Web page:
Normally, lawsuits begin at a lower trial court and are later appealed to the the state's Court of Appeals. However, the latter court can accept lawsuits directly. They have chosen to do so in this case. This case is similar to other lawsuits in Massachusetts and New Jersey which also seek to expand the definition of marriage to include all committed, loving couples -- both opposite-sex and same-sex. The fundamentalist Christian legal group, the Alliance Defense Fund (ADF), filed a brief, arguing that the plaintiffs:

"vastly exaggerate the significance of last month's privacy ruling [in Lawrence v. Texas] and notes the Supreme Court repeatedly has upheld marriage as the union of one man and one woman." 2

"The plaintiffs claim that the ... Supreme Court decision held that homosexuals have a 'privacy' right to marriage." 2

They also referred to a 2002 decision by the Arizona Supreme Court in a case concerning state funding for abortions for poor women. The court decided that the state could not enact laws that grant any citizen privileges while denying them to others.

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Kathleen McCarthy, a local lawyer and specialist in family-law said she believed the "Lawrence" U.S. Supreme Court decision will give a boost to the lawsuits. She said:

"It will ease the ability to challenge these lawsuits." 3

Kent Burbank, executive director of Wingspan -- a gay-positive group said:

"Many of us are concerned about the backlash."

He added that a same-sex test lawsuit should be carefully chosen so that it has the maximum chance of winning. 4

Attorney Len Munsil, president of The Center for Arizona Policy, a conservative group opposing marriage equality, said:

"We have said all along that gay marriage was the goal, and now there is an effort to bring it to Arizona. Despite the Supreme Court‚€™s claim to the contrary, their decision in Lawrence will open the floodgates for this type of litigation." 5

Even with the support provided by Lawrence v. Texas, the plaintiffs lost at the Circuit Court. The leap to same-sex marriage was launched too early, and in a relatively conservative state. Same-sex marriage was not to come to a U.S. state until it became legal in one of the country's most liberal states, Massachusetts, in 2004.

The Center for Arizona Policy (CAP) is part of a 50-state partnership associated with the fundamentalist Christian group, Focus on the Family. In an interview with the Tucson Observer, Munsil said:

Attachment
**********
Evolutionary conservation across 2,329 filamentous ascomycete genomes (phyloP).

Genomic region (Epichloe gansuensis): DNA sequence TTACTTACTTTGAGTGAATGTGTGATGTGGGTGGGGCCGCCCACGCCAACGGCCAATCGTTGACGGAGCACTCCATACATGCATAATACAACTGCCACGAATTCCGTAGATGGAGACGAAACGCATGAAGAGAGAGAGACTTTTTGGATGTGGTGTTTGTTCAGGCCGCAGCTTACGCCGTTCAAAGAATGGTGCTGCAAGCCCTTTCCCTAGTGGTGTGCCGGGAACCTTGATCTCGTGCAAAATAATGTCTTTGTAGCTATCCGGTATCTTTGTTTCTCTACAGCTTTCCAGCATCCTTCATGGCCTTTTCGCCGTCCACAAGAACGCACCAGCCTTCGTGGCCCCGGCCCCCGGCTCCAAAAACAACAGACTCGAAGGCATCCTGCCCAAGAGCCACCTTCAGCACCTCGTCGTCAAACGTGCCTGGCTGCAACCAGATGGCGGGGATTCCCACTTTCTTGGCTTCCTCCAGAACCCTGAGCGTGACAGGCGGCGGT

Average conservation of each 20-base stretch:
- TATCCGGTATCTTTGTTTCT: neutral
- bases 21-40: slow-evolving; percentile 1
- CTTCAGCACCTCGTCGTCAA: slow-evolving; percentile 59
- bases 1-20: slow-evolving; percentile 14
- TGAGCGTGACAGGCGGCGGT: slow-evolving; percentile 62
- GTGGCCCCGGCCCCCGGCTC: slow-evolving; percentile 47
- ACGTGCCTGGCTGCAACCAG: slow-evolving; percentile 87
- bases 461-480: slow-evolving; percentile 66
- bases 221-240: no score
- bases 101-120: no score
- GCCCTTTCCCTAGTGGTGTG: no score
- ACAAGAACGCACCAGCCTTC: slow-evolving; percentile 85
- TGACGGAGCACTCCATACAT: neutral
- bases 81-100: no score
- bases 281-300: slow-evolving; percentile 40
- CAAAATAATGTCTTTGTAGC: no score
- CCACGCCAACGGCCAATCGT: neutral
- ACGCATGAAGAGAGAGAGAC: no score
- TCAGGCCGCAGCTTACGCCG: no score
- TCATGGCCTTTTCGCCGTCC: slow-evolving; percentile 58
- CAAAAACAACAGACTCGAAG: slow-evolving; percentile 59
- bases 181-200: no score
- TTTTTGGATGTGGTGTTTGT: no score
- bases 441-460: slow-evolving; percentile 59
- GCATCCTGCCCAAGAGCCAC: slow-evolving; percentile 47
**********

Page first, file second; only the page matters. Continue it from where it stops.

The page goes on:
"Marriage is not an institution created by American law. It has multiple thousands of years of being a relationship between a man and a woman. We're looking at discarding that in one generation." 4

His prophecy may come true. In late 2013-JUN ten years to the day after the Lawrence v. Texas ruling, the U.S. Supreme Court handed down a ruling in Windsor v. United States. It overturned Section 3 of the federal Defense of Marriage Act (DOMA), and required the federal government to recognize same-sex marriages that had been legally solemnized in various states. This gave legally married same-sex couples, and their children, access to 1,138 federal programs, protections, and benefits that previously were restricted to married opposite-sex couples. The reasoning behind this ruling provided subsequent judges with excellent arguments in favor of marriage equality.

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Discussion of same-sex marriage in Arizona continues in the next essay.

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References used:

The following information sources were used to prepare and update the above essay. The hyperlinks are not necessarily still active today.

  1. "Ariz. gay couple sues to overturn marriage ban," Associated Press, at:
  2. "Razing Arizona," Washington Update, Family Research Council, 2003-JUL-23.
  3. Carol Sowers, "Suit challenges state law against gay marriage," AZCentral, 2003-JUL-15, at:
  4. "Lawsuit challenges Arizona's ban on gay marriage," Tucson Observer, at: This appears to be a temporary article.
  5. "Two men seek to be married in Arizona," News release, The Center for Arizona Policy, 2003-JUL-14, at:
  6. Poll: Gay Marriage Viewed As 'Inevitable' By Most Americans, Huffington Post, 2013-JUN-06, at:

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Copyright © 2003 to 2014 by Ontario Consultants on Religious Tolerance
Latest update: 2014-FEB-23
Author: B.A. Robinson